Michael Miller, Mosys
EDN (July 24, 2014)
Middleware and full function appliance box design teams face the daunting challenge of developing and meeting the performance requirements for next generation 100Gbps. Using general-purpose multi-core CPU arrays provides the flexibility needed to support emerging trends like SDN and NFV. However the packet inspection and buffering functions point to the need to direct traffic to achieve load-balanced cores. Meeting these requirements in the same form factor as earlier generation 10Gbps and 40Gbps products can seem next to impossible. With new developments in serial memory solutions, middleware systems can now buffer, process packets, and steer traffic to general purpose CPU arrays 2-10 times faster than previous 10G or 40G solutions.
The Form Factor Challenge: Fitting 100G in a 40G Box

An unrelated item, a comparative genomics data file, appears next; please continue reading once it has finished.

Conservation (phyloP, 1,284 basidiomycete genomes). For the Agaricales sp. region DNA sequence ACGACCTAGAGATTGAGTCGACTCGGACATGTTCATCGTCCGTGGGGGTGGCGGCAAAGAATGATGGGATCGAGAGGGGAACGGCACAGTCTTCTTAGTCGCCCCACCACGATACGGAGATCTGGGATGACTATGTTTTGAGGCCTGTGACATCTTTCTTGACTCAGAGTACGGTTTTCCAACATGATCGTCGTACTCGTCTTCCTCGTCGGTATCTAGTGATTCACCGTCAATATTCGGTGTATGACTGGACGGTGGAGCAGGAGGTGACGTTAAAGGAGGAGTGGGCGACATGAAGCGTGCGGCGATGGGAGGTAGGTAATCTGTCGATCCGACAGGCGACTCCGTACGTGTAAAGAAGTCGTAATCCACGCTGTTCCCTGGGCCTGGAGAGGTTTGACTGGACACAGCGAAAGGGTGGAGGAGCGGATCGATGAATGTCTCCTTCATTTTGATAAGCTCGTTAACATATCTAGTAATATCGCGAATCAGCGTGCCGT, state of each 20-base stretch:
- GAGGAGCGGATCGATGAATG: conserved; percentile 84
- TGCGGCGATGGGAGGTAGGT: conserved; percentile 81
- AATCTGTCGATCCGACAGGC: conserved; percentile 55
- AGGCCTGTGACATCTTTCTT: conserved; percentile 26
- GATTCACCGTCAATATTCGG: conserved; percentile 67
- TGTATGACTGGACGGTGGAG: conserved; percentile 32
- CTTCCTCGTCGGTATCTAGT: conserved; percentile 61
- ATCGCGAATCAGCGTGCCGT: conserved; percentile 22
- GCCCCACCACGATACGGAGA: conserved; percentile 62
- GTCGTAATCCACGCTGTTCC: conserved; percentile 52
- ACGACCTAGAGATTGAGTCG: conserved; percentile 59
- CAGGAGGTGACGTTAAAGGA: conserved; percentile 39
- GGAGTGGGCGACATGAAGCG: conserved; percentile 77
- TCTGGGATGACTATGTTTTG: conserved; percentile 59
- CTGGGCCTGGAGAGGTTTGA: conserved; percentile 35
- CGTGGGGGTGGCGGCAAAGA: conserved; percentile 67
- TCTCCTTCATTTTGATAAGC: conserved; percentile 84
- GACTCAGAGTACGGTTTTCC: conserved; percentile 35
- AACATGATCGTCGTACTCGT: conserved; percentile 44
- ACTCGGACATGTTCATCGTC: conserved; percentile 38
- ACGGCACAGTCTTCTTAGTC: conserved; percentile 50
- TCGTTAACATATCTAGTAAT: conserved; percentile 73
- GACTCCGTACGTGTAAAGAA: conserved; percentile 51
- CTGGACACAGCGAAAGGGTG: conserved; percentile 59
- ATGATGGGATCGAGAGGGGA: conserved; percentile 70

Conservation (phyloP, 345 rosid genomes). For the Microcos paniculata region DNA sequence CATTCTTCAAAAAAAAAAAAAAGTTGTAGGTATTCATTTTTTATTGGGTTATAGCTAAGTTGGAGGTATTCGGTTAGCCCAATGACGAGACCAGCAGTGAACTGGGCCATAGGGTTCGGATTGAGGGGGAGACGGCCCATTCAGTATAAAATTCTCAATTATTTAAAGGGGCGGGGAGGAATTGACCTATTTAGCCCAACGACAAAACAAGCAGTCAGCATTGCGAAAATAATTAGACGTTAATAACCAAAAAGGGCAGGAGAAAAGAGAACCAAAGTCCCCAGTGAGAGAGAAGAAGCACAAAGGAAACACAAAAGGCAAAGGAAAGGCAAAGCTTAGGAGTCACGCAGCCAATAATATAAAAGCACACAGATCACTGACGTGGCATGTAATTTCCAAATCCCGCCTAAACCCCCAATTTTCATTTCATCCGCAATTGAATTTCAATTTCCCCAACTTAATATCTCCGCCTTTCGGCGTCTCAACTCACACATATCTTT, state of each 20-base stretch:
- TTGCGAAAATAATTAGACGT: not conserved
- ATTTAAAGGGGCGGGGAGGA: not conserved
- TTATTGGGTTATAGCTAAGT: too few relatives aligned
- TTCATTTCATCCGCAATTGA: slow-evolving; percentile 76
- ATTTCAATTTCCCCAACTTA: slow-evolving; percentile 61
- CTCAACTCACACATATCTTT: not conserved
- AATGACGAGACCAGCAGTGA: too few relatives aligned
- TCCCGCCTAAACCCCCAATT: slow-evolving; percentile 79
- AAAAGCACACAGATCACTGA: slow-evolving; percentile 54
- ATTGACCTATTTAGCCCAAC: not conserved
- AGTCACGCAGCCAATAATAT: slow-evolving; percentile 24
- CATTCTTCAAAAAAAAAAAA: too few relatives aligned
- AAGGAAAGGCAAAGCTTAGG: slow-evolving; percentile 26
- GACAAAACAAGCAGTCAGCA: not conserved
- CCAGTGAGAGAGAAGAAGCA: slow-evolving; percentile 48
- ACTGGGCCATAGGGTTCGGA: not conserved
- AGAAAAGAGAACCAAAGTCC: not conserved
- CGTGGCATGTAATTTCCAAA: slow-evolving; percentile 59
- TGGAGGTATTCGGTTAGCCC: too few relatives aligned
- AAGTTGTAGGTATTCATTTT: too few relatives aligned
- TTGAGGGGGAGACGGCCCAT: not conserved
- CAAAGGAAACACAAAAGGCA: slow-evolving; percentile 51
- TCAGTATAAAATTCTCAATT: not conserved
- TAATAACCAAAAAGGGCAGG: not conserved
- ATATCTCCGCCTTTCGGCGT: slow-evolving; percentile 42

To address the form factor issue, design teams at both the device and appliance level need to understand the importance of the trends in 100G networks. Although 10G and 40G architectures are similar to 100G, 100G (and higher) designs pose trade-off challenges compounded by multiple factors. These include higher bandwidths and an order of magnitude increase in the rate of lookups. This increase is being driven by requirements for more statistics to monitor performance, increased security measures, and expanded functionality.
Since the rate of lookups is growing faster than the CPU can process, this growth fuels the need for pre-filtering. Like every other electronic design, 100G (and up) architectures face the same trade-offs of area, power, performance, and pin count. Traditional memory solutions exhibit ongoing access rate issues versus processing speeds. If you combine traditional memory access rates with the maximum 2 Gbits per pin capacity, it leads to the conclusion that there simply aren’t enough available pins. In addition, if the design were able to have sufficient pins, the amount of memory required poses a significant challenge because of the area consumed.
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